Here’s a part of the woods in the evening after rain. I can’t tell you how superb that effect was in nature, with the bronze of the greenery and the fallen leaves here and there.
I wish you could walk there in the evening sometime, in the superb autumn woods here. What I’ll bring out of it this year will be only a meagre harvest. Well, a few things nevertheless I hope, and with time more and more.
Meanwhile, my paint is finished. I sincerely hope you aren’t hard pressed yourself. At all events, I hope you’ll be able to send the usual on 10 Sept. This afternoon I must go to the potato market — it’s impossible to paint there because of the crowd — they’re enough trouble already. One ought to be allowed to enter any of the houses and sit down at the windows without further ado. Anyway, it’s Saturday evening, and so there’s bound to be something to do that makes a typical scene.
Wishing you the very best — be assured that I think of you every day. Adieu, with a handshake.

Ever yours,


Br. 1990: 262 | CL: 229
From: Vincent van Gogh
To: Theo van Gogh
Date: The Hague, Saturday, 9 September 1882

1. On 10 September Van Gogh’s mother would be 63.
2. The Pas de Calais is a department in north-west France where Van Gogh had been on a walking tour in the winter of 1879-1880: see letter 158.
3. Van Gogh is referring to Man stooping with a stick or spade (F 12 / JH 185 [2388]), in which the sunlight falls on the digger’s back.
4. These scratches are not known. Nor is it known after which painted studies these enclosed sketches were made, but one of them would have been Man stooping with a stick or spade (F 12 / JH 185 [2388]).
a. Means: ‘het stond mij bij’ (I vaguely recollect).
5. The estate contains Auguste André Lançon’s Een herberg van voddenrapers te Parijs (A rag-pickers’ tavern in Paris), engraved by Frederick William Moller, from De Hollandsche Illustratie 9 (9 September 1872), p. 4. Van Gogh himself wrote the French title Rendez-vous des chiffonniers under it in pencil. Ill. 1029 [1029]. (t*466). The print had been in L’Illustration 58 (26 August 1871), p. 132 under the title Les bas-fonds parisiens.– La casserole, cabaret des chiffonniers.
6. The estate contains De Parijsche armen. Uitdeeling van soep (The Paris poor. Soup distribution), engraved by Frederick William Moller, from De Hollandsche Illustratie 9 (6 December 1872), p. 4. Van Gogh himself wrote the French title Distribution de soupe under it in pencil. Ill. 1940 [1940]. (t*465). The print had appeared in L’Illustration 58 (2 September 1871), p. 149 under the title Les bas-fonds parisiens.– La soupe des capucins.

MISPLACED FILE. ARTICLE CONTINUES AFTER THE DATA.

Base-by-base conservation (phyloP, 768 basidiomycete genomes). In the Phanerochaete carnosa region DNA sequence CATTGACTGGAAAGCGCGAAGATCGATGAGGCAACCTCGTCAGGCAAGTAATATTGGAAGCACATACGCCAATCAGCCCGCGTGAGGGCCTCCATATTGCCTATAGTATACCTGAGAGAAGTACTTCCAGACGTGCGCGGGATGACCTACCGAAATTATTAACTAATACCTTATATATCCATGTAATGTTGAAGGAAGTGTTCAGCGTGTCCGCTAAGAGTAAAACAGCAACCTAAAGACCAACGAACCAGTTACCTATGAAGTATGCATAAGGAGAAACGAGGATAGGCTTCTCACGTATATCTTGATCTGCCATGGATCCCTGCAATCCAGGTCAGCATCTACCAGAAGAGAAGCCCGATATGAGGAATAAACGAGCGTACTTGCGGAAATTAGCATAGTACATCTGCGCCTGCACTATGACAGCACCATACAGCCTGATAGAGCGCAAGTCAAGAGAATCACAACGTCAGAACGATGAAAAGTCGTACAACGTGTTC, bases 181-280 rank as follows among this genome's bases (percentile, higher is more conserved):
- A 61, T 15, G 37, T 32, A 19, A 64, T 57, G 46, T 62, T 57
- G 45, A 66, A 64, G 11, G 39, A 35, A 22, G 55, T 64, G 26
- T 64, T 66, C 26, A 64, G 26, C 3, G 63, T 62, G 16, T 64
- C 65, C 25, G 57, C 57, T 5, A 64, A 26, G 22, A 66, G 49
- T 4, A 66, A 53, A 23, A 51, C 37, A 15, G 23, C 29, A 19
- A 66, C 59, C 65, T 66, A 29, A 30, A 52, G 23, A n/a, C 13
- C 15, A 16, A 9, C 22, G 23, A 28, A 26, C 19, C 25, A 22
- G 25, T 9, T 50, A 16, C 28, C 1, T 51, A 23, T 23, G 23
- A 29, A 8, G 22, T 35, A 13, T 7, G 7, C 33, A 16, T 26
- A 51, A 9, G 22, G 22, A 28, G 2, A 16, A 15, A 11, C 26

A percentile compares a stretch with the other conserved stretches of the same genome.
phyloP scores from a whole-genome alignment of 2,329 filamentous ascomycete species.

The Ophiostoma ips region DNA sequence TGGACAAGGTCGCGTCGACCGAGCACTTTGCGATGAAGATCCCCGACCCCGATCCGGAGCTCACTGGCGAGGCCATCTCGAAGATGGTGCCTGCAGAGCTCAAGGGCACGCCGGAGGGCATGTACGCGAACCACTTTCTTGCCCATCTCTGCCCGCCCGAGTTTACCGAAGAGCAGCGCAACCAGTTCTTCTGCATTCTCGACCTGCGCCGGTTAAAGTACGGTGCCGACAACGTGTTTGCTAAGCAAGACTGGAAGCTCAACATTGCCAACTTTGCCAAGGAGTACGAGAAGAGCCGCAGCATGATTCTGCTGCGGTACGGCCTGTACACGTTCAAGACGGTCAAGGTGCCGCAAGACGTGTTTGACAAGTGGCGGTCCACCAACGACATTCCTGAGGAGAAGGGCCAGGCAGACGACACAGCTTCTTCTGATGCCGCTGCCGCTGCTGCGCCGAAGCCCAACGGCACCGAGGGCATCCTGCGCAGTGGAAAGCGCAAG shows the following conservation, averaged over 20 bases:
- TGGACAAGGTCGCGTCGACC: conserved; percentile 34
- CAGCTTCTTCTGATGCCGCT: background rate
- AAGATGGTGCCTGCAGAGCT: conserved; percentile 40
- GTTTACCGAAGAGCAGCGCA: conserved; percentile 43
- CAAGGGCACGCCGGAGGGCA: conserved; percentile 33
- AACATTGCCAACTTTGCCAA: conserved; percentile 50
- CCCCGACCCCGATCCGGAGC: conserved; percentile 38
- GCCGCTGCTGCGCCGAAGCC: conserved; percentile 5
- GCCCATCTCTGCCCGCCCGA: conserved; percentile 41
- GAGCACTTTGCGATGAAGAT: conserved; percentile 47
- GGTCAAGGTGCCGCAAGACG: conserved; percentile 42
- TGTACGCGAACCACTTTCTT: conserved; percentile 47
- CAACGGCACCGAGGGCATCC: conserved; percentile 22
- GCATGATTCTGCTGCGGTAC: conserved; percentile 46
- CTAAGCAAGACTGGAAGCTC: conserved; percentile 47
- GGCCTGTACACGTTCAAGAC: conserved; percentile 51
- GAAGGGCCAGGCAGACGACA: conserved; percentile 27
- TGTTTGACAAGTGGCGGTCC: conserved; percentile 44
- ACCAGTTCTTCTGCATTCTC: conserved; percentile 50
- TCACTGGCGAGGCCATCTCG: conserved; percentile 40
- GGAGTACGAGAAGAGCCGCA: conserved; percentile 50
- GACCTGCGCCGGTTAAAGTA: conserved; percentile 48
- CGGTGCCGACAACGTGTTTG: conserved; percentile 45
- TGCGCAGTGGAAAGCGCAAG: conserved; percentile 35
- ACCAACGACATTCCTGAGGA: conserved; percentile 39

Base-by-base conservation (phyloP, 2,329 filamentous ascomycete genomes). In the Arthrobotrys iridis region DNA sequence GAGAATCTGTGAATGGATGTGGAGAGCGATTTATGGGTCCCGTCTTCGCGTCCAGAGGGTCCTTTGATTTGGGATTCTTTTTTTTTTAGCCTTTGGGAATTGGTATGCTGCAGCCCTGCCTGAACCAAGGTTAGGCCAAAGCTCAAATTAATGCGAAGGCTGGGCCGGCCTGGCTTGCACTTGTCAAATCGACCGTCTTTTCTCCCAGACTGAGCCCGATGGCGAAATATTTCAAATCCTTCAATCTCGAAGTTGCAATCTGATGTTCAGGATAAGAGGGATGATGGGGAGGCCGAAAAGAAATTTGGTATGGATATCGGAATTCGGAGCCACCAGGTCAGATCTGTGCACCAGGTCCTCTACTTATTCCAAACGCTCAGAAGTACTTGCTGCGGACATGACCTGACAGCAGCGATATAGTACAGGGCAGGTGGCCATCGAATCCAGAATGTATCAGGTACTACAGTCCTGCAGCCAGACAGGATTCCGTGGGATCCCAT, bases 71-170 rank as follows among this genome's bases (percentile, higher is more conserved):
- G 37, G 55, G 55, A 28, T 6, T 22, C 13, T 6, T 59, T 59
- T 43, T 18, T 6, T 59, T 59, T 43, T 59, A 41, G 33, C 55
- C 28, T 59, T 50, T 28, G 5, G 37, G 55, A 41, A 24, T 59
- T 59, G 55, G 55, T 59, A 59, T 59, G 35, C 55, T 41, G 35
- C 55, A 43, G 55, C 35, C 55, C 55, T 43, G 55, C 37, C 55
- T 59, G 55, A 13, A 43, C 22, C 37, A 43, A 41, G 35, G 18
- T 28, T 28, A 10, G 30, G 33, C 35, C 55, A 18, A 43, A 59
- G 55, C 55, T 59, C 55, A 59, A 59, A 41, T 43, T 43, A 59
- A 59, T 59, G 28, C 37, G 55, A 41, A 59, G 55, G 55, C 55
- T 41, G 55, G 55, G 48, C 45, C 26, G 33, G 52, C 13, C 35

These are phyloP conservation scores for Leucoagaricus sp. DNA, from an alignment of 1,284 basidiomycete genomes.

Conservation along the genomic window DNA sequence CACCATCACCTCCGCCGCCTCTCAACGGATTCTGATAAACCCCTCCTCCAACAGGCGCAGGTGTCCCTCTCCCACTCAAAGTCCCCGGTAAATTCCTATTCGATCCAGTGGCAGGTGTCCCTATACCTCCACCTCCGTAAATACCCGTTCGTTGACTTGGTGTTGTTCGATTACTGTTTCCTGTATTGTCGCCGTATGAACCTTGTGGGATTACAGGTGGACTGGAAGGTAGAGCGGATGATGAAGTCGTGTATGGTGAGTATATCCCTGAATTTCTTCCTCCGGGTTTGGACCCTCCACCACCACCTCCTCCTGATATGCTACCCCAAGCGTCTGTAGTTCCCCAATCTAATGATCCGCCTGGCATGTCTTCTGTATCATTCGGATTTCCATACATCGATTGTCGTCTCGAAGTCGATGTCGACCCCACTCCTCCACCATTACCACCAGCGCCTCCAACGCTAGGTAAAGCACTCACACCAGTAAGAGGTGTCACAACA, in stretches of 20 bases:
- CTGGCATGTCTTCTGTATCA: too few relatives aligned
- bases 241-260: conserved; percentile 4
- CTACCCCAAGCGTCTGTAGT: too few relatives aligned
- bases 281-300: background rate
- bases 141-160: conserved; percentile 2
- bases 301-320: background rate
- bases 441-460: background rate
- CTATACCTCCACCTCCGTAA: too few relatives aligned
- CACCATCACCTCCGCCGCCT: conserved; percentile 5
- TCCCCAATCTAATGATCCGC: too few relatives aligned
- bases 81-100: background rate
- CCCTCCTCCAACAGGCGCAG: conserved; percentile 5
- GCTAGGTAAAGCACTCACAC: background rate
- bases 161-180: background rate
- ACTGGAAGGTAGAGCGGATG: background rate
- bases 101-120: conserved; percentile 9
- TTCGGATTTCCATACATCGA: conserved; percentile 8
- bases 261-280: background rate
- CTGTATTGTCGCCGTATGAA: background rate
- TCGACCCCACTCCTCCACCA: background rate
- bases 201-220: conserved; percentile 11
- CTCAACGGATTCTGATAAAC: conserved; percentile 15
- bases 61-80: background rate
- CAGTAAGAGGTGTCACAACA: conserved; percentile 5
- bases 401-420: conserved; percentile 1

7. ‘Snow-clearing gang’ must refer to Une équipe de ramasseurs de neige (A gang of snow shovellers); it appeared in La Vie Moderne 3 (29 January 1881), no. 5, p. 66. Ill. 1941 [1941]. (t*141). Besides this print, Van Gogh also had Lançon’s Paris sous la neige – La charrue à glace du boulevard Montparnasse (Paris under snow – The snow plough of boulevard Montparnasse) (t*46), from Le Monde Illustré 24 (3 January 1880), p. 12. But in this the snow-clearers are not the main subject.
8. The series Les prisons de Paris (Mazas) (The prisons of Paris (Mazas)) had been in L’Illustration. In the estate there are 12 wood engravings, all from volume 48 of 1881 (February, July and August), including “169! Liberté!”, (“169!, you’re free!”), engraved by Eugène Froment, from L’Illustration 78 (6 August 1881), p. 96. Ill. 397 [397]. (t*495). The others are t*43, t*45, t*187, t*203, t*223 and t*475.
9. The ‘Engraving Commission’ for the Household Edition of Dickens’s work was given to the Dalziel Brothers. James Mahoney illustrated Oliver Twist, Little Dorrit and Our mutual friend (all of 1871) for this edition. See Kitton 1899, p. 221 and Engen 1985, p. 173.
10. The letter sketch A girl in a wood (F - / JH 183) is after A girl in a wood (F 8 / JH 182 [2387]), which measures 39 x 59 cm.
11. This ‘scratch’ is not known; for the subject, cf. the watercolour Potato market (F 1091 / JH 252). Noordwal is near to Geest and Slijkeinde, where Sien’s mother lived; the potato market was between Gedempte Sloot and Breedstraat.
12. Ledig Erf (now Bakkersstraat) in The Hague is close to Geest, in the same poor neighbourhood in the centre of the city.